Wednesday, 30 September 2015

The Best Of What We Know...

At any moment in time, that should be our aim.

For too long in education we have accepted 'peddled quackery' and 'snake oil'. Teachers have been mis-sold pseudo-science by companies trying to make an easy buck or SLT looking for a 'silver bullet', found printed on a glossy leaflet.

Thank goodness for people like Dan Willingham, Tom Bennett and the ResearchEd crowd plus the collective power of blogs, Twitter and TeachMeets. We've started to get somewhere far closer to the best of what we know by working collectively and venturing into studies that previously had been ignored by those in education.

This knowledge of how children learn and remember needs to be at the fingertips of all teachers. Thankfully it now can be... A 10 page PDF (with just 6 pages that *really* matter) outlines the best of what we know concisely and in a practical way:

For those already aware of the world of cognitive psychology, there may not be much new here. However the practical explanations are incredibly useful. It also includes an extensive bibliography to take understanding to the next level.

Huge thank you goes to Deans for Impact for this. Some people would try and charge hundreds of pounds to 'sell' these ideas. Thankfully this is being shared freely to help us all become better teachers. It focuses on 6 key questions:

1. How do students understand new ideas?
2. How do students learn and retain new information?
3. How do students solve problems?
4. How does learning transfer to new situations?
5. What motivates students to learn?
6. What are some common misconceptions about how students think and learn?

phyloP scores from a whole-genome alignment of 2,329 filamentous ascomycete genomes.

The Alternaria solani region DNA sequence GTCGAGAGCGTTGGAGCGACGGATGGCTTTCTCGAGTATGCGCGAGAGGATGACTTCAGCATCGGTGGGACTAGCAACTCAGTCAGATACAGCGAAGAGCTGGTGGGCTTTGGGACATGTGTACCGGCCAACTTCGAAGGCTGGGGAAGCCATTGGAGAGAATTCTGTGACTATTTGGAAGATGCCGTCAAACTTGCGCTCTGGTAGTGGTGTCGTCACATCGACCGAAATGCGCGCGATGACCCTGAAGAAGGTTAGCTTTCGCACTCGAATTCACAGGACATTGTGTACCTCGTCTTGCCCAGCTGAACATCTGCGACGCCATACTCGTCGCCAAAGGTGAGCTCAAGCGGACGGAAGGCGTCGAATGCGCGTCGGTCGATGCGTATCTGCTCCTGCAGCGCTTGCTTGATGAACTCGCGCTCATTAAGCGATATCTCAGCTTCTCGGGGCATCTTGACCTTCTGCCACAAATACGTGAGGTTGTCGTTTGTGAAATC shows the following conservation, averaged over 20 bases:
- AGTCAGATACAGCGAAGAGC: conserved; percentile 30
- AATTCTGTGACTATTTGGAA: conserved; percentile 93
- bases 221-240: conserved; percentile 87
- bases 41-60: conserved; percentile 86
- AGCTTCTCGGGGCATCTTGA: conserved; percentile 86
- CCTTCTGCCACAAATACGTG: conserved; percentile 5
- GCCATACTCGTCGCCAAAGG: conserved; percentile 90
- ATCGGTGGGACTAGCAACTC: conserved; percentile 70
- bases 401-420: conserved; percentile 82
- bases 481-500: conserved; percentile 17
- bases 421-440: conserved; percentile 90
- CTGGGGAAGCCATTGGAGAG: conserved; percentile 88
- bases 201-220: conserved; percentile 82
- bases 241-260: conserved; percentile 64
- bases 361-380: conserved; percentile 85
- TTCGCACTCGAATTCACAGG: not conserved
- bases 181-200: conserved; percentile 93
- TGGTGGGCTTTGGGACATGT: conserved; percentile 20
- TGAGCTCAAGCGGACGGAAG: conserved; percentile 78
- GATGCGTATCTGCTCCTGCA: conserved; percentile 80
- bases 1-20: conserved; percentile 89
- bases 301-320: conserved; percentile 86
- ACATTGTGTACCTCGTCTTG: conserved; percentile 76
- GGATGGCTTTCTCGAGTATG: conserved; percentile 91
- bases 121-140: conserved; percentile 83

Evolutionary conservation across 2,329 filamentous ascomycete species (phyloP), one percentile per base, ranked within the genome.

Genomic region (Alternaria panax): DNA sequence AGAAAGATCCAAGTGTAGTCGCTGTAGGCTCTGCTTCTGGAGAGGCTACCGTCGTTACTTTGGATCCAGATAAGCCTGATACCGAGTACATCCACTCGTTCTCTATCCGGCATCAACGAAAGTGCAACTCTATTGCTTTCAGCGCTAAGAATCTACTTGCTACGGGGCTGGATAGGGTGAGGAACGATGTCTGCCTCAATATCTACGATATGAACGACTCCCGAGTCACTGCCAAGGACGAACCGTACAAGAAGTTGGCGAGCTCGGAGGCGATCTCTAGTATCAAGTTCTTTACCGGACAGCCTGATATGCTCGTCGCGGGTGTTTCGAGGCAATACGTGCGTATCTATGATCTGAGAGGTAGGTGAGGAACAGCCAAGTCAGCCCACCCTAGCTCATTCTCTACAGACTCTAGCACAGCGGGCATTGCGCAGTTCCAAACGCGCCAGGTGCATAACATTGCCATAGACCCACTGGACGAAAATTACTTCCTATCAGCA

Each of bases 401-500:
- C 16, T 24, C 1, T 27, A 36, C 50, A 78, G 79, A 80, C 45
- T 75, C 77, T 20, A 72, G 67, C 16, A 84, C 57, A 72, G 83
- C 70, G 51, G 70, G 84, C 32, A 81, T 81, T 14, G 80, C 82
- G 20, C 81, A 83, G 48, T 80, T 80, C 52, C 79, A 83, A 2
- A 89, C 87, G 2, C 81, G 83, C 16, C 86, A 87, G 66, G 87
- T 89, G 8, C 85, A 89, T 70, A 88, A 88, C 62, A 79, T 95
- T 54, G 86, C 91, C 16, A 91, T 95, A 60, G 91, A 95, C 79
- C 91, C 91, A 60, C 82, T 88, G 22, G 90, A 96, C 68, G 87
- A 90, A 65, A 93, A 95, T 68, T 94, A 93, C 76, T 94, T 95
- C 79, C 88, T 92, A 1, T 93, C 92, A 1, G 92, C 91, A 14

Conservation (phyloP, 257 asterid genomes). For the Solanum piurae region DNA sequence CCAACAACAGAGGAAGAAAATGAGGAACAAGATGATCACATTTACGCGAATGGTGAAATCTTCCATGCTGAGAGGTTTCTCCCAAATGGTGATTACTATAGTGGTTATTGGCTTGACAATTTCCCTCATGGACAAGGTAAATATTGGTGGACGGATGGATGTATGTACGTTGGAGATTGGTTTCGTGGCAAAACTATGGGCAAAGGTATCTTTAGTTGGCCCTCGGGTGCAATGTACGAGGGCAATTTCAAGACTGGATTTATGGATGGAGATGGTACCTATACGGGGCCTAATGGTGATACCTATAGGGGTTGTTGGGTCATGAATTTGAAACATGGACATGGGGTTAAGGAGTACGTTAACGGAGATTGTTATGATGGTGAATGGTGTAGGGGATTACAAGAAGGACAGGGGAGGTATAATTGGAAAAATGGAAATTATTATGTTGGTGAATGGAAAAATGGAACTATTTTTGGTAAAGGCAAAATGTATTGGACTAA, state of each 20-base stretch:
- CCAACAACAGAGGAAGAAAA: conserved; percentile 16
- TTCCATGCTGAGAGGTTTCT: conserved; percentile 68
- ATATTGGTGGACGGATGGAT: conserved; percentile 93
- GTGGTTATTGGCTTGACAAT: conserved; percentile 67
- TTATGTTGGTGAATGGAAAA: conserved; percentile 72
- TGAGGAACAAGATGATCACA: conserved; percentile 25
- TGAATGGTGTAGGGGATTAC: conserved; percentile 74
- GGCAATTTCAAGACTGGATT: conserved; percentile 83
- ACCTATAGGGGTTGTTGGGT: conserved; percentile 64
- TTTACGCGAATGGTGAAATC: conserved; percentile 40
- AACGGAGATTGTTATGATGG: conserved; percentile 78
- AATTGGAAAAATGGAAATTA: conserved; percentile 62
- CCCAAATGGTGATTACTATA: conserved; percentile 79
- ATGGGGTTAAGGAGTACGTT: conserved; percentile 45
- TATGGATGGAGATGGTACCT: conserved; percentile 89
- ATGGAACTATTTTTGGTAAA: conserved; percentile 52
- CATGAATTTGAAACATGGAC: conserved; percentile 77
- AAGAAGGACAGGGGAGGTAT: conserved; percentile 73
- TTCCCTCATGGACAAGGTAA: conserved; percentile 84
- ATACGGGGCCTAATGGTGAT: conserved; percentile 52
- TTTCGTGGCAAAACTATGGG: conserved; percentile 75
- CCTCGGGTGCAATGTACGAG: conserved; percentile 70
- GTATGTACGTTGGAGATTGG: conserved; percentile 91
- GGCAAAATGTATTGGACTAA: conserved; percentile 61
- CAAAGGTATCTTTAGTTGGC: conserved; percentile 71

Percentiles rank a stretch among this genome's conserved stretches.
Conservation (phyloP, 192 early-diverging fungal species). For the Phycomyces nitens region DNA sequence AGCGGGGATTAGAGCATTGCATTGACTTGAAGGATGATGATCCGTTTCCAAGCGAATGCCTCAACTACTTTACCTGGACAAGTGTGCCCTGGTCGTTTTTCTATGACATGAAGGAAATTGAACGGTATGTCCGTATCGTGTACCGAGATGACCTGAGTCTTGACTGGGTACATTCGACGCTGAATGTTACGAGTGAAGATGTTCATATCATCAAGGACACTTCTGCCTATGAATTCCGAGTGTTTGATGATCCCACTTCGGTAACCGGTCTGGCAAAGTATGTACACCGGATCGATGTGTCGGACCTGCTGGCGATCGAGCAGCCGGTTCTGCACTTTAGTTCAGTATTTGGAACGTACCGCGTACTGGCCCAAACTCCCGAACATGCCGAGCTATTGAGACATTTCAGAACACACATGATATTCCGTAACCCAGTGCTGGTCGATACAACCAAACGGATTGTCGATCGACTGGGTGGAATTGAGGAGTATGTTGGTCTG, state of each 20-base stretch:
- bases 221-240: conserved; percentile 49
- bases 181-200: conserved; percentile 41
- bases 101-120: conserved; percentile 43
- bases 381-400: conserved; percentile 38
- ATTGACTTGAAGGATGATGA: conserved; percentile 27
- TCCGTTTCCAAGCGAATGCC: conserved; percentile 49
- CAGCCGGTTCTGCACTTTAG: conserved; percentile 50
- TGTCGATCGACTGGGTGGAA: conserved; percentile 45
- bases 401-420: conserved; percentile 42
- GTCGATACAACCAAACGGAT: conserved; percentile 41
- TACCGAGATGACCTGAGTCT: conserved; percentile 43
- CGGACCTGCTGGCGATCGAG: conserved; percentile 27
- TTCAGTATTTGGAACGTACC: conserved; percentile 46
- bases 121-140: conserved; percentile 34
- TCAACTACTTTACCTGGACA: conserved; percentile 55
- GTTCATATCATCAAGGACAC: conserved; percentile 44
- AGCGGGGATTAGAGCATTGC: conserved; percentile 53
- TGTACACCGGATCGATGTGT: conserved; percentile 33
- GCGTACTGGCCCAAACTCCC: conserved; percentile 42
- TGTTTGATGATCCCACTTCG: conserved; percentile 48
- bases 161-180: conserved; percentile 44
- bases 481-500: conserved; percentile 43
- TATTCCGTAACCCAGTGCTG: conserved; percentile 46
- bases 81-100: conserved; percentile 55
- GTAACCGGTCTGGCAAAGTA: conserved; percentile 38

They used an  brilliant analogy of Messi (Americans talking about soccer!), arguably the world's greatest footballer, when launching this publication:

Lionel Messi is generally considered to be the best professional soccer player in the world, capable of delivering deft passes and jaw-dropping strikes on goal at the highest level of international competition. But does he understand the physics of how soccer balls travel? Perhaps, but color me skeptical. My guess is he’s developed his skills in blissful ignorance of the underlying physical laws that control the movement of the ball.

Perhaps the same holds true for educators – perhaps teachers need not understand the science of learning to be effective. Perhaps teachers, like Lionel Messi, can acquire all the skills they need through deliberate practice without understanding the underlying theory of learning implicit in their actions.   <source>

I agree with David Didau (see <here>), this should be shared with every teacher in the UK. It should also be embedded in all routes of ITT. It should be a key part of CPD. It should not be dismissed as 'something we already do anyway' (do you? do you really?). We really need to share the best of what we know.

How about you starting with those that you know or work with?

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